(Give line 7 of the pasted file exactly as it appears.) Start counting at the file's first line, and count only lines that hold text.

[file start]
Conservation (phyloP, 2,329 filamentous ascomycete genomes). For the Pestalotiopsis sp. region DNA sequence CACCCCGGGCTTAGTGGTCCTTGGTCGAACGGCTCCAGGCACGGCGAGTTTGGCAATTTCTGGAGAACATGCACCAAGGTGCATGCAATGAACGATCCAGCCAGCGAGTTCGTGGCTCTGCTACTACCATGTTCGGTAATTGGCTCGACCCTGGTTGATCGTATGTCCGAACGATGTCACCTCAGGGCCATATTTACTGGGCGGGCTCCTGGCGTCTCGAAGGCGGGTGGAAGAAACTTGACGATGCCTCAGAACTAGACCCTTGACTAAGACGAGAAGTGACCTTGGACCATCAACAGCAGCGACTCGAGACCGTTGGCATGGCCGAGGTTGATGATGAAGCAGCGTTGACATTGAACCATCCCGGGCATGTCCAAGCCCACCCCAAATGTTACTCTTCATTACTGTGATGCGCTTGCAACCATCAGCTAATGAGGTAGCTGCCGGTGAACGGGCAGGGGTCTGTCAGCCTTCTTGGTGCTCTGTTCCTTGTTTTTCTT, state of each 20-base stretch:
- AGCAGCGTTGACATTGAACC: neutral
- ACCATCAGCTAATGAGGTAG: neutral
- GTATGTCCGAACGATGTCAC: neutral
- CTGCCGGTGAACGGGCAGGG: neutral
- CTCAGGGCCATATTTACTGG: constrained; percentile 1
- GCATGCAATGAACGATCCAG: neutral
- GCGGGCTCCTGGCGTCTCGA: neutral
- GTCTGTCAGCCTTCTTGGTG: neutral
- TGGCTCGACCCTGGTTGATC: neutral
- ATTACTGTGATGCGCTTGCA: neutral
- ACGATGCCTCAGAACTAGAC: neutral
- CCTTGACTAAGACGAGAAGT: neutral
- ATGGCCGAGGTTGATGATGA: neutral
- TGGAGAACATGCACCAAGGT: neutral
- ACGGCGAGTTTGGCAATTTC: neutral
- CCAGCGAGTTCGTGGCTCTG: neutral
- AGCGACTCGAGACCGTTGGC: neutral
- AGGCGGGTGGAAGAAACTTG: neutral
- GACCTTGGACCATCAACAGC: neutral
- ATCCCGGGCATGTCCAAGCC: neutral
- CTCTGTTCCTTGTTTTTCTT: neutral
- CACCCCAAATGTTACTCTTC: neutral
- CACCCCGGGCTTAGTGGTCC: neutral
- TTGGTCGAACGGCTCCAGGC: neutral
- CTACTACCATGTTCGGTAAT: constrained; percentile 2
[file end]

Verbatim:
- GCATGCAATGAACGATCCAG: neutral